100 years ago World War 1 came to an end after 10 million had died; the Spanish Flu epidemic of 1919 was to carry off a further 50 million. In Great Britain, women had finally been granted the vote (celebrated in our concert with the song That Ragtime Suffragette) and political upheavals were going on all over post-war Europe.
The soundtrack to all this was being supplied by the Americans – if any confirmation were needed that the Western World had finally gone completely off its rocker it was to be found in the Ragtime, Blues and early Jazz that became such a hit across Britain and Europe, much to the consternation and downright annoyance of the guardians of moral and musical propriety.
We’ll be presenting this music with all of the freshness, wild irreverence and vulgarity it had when first heard. In its undiluted form it still has the power to shock and surprise. It also amuses – it was popular entertainment above all. The audience of the time sought novelty: some as a means of escaping the world gone mad, some as a means of joining it.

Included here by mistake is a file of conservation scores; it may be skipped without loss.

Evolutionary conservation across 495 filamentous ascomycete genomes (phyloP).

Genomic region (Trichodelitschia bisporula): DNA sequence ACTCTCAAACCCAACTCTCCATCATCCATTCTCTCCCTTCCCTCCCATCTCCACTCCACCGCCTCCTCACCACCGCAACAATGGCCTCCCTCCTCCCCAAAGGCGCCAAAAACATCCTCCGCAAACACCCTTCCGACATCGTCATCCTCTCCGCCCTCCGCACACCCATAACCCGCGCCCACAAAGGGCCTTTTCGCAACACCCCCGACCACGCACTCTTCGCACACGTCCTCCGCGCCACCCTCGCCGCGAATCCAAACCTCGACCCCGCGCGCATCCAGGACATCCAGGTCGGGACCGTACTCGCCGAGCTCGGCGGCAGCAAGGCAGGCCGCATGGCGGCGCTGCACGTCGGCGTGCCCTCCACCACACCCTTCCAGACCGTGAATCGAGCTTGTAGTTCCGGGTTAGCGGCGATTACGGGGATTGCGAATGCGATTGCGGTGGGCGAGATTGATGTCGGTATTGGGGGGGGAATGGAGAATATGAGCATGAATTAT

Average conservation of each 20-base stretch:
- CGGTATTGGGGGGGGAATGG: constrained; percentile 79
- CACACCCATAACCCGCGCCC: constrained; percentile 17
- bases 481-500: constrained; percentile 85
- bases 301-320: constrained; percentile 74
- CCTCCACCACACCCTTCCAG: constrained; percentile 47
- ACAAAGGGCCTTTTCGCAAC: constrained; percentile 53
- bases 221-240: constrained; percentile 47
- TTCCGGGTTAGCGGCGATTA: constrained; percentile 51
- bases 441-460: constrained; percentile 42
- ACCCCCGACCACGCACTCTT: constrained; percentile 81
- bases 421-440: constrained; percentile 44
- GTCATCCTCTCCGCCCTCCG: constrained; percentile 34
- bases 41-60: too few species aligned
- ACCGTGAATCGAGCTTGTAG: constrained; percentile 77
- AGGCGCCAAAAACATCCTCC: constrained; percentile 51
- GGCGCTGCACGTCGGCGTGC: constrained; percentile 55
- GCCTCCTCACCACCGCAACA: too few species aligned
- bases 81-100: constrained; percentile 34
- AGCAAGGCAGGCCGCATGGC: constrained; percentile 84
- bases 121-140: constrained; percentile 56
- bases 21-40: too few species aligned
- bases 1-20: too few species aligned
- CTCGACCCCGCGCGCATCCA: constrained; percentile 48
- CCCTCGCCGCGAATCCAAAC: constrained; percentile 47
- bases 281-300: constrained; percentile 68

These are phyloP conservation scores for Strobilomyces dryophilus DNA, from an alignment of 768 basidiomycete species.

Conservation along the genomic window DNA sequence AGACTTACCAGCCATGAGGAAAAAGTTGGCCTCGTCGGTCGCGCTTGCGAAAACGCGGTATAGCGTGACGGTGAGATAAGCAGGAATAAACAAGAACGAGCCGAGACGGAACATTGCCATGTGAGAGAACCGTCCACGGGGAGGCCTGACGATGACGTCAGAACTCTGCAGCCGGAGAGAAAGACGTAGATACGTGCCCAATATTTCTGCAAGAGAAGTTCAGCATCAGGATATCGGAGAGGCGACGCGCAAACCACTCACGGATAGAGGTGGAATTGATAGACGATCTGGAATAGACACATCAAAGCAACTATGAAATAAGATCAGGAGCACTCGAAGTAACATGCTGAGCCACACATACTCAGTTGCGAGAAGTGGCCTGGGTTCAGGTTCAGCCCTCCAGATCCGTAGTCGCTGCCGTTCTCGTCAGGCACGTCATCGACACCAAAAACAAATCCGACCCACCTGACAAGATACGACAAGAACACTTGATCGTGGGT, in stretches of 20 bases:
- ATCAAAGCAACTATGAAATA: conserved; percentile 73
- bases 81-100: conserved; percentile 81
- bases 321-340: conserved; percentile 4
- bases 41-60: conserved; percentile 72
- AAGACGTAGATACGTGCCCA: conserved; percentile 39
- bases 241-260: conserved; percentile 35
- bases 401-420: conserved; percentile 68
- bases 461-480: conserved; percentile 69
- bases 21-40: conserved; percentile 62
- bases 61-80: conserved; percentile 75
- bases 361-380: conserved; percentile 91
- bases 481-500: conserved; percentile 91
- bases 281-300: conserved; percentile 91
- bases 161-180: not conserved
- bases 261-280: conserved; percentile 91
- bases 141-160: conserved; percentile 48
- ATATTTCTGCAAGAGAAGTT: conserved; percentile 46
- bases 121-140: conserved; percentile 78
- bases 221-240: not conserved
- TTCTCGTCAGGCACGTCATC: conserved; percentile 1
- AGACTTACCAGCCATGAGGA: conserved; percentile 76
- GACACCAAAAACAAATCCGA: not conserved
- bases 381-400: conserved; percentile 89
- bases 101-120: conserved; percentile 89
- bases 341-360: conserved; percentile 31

Much of the concert’s programme features the music of British composers and bands responding to the new musical influences coming from over the Atlantic. We end in 1919 as this was the year when the first American jazz bands visited Great Britain – the extraordinarily successful Original Dixieland Jazz Band and The Southern Syncopators featuring the great Sidney Bechet.
The music of this time is now largely unknown. African-American and European traditions were blended to create something new which has dominated our musical lives ever since.
Come and discover how it began.
Part of the Jazz Repertory Company’s 10th anniversary celebration of its association with Cadogan Hall.